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BTI-5100.A. Hermeneutics: Step 5: The MIM

An Introduction to helpful resources for BTI-5100.A.

Finding the Main Idea of the Message (MIM)

The MIM is derived from the MIT and channeled through the Bridge (Step 4) and the "5 Critical Questions." It is then contemporized in the main idea. The MIM moves from analyzing the text to preparing to teach, or preach, the text. The MIM answers two major questions:

  1. What am I talking about?
  2. What am I saying about what I am talking about?

Six Guidelines in Honing in on the MIM

  1. Develop the MIM with your audience in mind.
  2. State the MIM in the most memorable sentence possible.
  3. State it positively, not negatively if possible.
  4. State it in the present tense and active voice (not the passive voice).
  5. State it in words or phrases which are precise, concrete, and familiar to your listeners.
  6. State it so that the truth is readily seen as relevant to your audience and their needs.

Six Characteristics of a Good MIM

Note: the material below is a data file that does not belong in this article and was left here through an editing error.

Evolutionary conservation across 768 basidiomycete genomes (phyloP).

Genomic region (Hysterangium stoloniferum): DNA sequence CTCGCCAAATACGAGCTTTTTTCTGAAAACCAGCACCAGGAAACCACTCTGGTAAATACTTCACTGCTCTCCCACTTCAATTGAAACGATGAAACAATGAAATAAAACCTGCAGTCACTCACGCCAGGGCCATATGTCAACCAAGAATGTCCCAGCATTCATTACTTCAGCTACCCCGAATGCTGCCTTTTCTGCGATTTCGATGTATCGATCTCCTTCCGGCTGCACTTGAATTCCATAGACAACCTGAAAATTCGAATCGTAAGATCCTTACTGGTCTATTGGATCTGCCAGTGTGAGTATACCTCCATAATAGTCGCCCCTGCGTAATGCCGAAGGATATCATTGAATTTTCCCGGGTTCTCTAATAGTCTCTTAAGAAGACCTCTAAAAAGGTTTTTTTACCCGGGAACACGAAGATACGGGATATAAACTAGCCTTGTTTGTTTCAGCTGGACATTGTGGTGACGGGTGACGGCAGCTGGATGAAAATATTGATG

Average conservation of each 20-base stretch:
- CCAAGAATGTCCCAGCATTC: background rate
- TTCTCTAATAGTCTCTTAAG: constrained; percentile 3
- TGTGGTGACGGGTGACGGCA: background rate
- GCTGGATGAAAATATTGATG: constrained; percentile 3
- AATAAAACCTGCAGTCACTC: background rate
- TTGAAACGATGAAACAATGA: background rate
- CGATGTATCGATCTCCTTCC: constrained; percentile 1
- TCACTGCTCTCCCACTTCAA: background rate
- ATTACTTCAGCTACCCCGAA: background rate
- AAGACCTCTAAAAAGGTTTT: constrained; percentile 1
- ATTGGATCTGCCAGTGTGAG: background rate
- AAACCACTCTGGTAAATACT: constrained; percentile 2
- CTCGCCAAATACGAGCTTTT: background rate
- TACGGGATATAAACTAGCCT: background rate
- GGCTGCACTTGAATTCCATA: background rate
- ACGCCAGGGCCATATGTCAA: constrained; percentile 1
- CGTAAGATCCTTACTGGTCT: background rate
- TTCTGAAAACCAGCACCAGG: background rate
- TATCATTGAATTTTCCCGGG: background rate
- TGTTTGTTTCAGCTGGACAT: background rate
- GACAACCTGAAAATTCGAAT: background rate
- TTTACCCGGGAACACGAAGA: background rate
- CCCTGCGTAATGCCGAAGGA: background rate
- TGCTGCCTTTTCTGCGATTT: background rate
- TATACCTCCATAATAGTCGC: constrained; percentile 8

1. It is derived from the main idea of the text. The MIT determines the MIM. The latter naturally flows from the former.
  2. It is what the preacher/teacher will be talking about in the message.
  3. It is a carefully worded statement stated in the present tense.
  4. It is geared to the audience.
  5. It has a subject and a complement.
  6. It is a complete sentence that is memorable.
    • E.g. Hebrew 12:1-3: Run the Christian race with endurance focusing on Jesus who provides both our salvation and example.

Word of Warning

Identifying the MIT/MIM does not give one license or permission to ignore the supporting ideas of the text. The supporting ideas must be allowed to support!